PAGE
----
Thousands of pilgrims staying right on the river side are reeling from acute drinking water scarcity during the Maha Kumbh. Kalpvasis, who stay in temporary shelters on the riverside and spend their time mediatating and performing rituals, are being forced to drink non-purified water.
A sanitation worker, pouring water on the makeshift road, informed that what was being supplied was “borewell water”. The water is stored in one of the many water tanks parked on the bund road, just off the mela area. Pilgrims complained that most of the taps installed in their akharas or tent areas are not working. At times, they are forced to walk about three km to fetch drinking water.
Uttar Pradesh Jal Nigam officials admitted that the water being provided to the pilgrims is from deep bore wells and that the water is not filtered properly. Many akharas have installed reverse osmosis filters inside their camps and shopkeepers can be seen using common water purifiers. The worst hit people among the pilgrims are the Kalpvasis who have no affiliation to any rich religious trust.
In several pockets, drinking water pipelines are yet to be laid; in others where pipelines exist, the water utility staff can be seen working along with sanitation workers scooping silt out of pipeline joints. The leakages in such pipelines lead to large amounts of water being wasted.
Doctors at the central hospital informed that they are receiving a large number of patients with stomach ailments. In one of the 14 sectors, in which Kumbh Mela area is divided, about 50 cases of diarrheoa were reported in a week. When people are forced to drink dirty water, makeshift hotels and eateries which cater to the floating population of about one million each day are unlikely to take precautions when it comes to water used for cooking. The problem is most severe in sectors 6, 7, 8 and 9 in Kumbh area. The commissioner held a meeting with the officials of Jal Nigam on Tuesday and is learnt to have lambasted them for poor arrangements.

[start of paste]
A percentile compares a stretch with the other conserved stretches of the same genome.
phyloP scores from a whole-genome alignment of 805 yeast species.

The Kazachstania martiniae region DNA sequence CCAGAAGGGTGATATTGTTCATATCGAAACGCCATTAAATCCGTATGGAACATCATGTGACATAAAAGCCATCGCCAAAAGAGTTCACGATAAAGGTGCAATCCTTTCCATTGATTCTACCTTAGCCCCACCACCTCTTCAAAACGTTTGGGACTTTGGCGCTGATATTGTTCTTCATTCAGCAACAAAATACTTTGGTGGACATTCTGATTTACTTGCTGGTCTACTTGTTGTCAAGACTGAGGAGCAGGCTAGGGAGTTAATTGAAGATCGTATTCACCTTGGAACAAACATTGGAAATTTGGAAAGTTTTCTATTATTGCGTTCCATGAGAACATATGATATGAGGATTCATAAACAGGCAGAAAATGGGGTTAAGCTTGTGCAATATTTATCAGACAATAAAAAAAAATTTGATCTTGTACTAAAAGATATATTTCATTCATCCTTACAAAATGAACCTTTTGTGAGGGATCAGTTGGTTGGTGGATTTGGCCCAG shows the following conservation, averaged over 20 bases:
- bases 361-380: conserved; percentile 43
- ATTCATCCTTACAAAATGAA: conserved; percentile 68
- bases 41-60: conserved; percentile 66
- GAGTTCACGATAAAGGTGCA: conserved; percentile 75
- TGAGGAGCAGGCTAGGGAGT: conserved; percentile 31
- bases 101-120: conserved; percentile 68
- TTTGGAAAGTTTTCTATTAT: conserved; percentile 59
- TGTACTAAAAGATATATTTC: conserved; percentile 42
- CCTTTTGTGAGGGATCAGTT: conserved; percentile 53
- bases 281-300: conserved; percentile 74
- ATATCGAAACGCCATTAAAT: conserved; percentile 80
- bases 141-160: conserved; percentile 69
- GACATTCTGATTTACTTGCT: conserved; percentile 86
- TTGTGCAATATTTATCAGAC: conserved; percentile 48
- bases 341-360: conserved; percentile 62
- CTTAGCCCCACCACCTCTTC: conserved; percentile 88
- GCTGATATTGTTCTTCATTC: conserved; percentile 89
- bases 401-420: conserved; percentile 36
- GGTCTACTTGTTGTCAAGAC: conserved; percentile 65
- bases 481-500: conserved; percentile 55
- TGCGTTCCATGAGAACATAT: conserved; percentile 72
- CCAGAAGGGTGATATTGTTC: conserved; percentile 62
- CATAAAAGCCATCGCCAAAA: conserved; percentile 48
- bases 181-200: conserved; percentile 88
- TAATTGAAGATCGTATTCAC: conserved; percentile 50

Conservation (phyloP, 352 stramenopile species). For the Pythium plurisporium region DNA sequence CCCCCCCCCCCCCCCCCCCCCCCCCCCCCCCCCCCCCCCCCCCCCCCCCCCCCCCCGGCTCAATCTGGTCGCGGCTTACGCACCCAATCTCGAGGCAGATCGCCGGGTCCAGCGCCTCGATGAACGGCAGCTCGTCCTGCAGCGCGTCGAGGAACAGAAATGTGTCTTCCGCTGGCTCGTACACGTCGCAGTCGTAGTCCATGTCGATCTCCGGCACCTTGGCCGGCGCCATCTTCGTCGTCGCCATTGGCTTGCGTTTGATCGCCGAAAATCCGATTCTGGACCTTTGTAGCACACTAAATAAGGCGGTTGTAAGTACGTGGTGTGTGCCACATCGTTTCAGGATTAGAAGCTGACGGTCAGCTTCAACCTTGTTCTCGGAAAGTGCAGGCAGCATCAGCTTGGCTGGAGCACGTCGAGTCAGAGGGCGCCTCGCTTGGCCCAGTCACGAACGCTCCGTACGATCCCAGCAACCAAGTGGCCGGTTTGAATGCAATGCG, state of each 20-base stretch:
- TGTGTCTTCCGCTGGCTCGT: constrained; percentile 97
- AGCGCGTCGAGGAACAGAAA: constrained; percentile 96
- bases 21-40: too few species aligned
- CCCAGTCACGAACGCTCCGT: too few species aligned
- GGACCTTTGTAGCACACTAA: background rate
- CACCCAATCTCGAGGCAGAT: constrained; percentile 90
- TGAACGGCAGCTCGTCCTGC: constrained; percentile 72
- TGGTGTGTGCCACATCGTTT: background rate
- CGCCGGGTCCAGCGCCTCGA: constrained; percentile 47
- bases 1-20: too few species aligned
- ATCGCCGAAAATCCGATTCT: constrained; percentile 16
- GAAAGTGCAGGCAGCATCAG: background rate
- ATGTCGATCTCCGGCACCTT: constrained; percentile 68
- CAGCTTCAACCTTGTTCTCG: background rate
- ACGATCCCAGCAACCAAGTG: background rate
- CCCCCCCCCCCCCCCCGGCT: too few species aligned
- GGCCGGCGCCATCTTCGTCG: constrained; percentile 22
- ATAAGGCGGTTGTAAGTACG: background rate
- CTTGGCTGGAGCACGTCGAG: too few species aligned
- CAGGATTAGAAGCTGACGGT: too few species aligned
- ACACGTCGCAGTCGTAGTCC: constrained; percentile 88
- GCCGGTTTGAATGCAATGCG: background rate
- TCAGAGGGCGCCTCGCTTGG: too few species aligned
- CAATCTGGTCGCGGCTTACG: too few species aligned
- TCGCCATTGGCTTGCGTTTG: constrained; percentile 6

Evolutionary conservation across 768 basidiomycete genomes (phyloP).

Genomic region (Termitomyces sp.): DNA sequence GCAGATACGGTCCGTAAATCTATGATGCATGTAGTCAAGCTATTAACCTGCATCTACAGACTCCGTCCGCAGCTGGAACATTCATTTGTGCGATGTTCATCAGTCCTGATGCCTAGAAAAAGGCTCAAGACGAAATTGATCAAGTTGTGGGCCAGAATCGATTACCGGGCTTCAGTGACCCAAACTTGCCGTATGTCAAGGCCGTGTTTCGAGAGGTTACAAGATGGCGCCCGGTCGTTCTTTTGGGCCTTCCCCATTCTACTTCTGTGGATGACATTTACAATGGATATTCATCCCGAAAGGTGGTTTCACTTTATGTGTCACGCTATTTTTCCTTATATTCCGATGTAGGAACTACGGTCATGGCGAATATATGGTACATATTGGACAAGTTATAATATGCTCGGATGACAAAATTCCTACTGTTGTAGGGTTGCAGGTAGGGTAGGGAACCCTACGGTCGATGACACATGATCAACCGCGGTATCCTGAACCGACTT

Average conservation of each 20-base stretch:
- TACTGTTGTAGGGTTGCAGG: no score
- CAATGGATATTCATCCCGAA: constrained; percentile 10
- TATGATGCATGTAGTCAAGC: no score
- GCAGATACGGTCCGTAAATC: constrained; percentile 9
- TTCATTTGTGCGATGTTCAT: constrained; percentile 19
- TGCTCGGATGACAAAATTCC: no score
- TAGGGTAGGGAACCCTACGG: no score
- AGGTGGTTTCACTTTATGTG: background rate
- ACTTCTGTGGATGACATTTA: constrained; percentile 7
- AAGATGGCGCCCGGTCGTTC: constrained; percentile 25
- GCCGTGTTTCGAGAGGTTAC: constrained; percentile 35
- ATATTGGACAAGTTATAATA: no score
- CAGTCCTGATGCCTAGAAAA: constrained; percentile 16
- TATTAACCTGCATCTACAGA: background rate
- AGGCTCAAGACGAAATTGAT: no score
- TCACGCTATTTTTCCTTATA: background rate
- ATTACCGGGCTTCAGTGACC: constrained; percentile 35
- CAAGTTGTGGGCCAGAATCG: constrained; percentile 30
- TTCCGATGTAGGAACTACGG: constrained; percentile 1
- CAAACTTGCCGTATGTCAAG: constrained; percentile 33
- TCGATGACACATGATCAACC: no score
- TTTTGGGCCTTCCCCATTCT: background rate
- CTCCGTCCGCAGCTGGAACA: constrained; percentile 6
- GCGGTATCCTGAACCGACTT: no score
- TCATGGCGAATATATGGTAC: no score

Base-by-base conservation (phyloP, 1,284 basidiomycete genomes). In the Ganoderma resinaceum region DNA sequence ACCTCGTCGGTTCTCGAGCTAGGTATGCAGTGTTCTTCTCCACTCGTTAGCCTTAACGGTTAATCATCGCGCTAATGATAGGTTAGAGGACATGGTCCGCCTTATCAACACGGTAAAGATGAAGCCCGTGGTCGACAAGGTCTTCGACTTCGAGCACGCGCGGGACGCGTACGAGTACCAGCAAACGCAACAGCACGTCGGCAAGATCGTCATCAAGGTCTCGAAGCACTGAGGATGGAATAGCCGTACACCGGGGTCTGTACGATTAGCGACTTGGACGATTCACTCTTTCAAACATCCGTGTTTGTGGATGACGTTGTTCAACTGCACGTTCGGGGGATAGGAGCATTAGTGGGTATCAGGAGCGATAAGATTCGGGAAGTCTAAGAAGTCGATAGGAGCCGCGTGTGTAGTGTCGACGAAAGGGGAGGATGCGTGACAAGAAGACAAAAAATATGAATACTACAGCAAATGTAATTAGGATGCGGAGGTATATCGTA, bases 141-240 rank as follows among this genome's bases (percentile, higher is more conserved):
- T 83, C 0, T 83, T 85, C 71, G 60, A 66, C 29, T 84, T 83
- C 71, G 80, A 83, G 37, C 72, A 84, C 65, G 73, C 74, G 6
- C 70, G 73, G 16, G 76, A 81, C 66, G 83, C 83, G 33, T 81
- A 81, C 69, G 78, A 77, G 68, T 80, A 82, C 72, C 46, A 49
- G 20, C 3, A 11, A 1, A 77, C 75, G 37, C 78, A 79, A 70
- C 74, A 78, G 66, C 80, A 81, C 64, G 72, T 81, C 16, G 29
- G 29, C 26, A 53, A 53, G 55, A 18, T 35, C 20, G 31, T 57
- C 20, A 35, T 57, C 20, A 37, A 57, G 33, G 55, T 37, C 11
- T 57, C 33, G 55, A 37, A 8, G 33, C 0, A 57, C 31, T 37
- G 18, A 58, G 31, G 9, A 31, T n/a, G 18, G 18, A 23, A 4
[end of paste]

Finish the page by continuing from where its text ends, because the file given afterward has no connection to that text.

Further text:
The city authorities have made a provision of 80 million litres a day (MLD) of water for Kumbh. This quantity works out to be less than 2 litres per person per day after accounting leakage losses. As per norms, a person needs at least 135 litres a day for sustenance. For Kumbh City, there is no water access as prescribed by WHO standard. With 20.000 tap connections, there is only one tap per 2,000 people in the Kumbh city, a far cry from 1 tap per 75 people in Dharavi slums in Mumbai.
This year, an estimated 10 crore people are expected to take part in Kumbh festival. The administration had claimed to have pulled up its socks to meet any crisis and set an exemplary example of crowd management. This Kumbh there are 30,000 policemen, at least 30 police stations, each with its own fire station. Nearly 800 km of electric wires and at least 48 power sub-stations.
Water pipelines spread over 571 km, 2,200 fire hydrants and 40 water tanks of 18 kilolitres each. Some 300 km of kuchcha drainage, 35,000 toilet seats, around 1,000 sanitation and health workers (including doctors), hospitals with a total bed capacity of 370, 20 first-aid posts and over 100 ambulances for the rush days. Kumbh 2013 will be bigger in scale than any so far. While the 2001 Kumbh in Allahabad was spread over 2,802 acres, this year, the mela is spread over 4,932 acres.
However, just a day after the first Shahi Snan of Makar Sankranti, tall claims of the state government has gone bust.
The mela authorities said that the sewage water collected from various toilets is being collected in tanks and then treated with microbes before letting the water out into the river.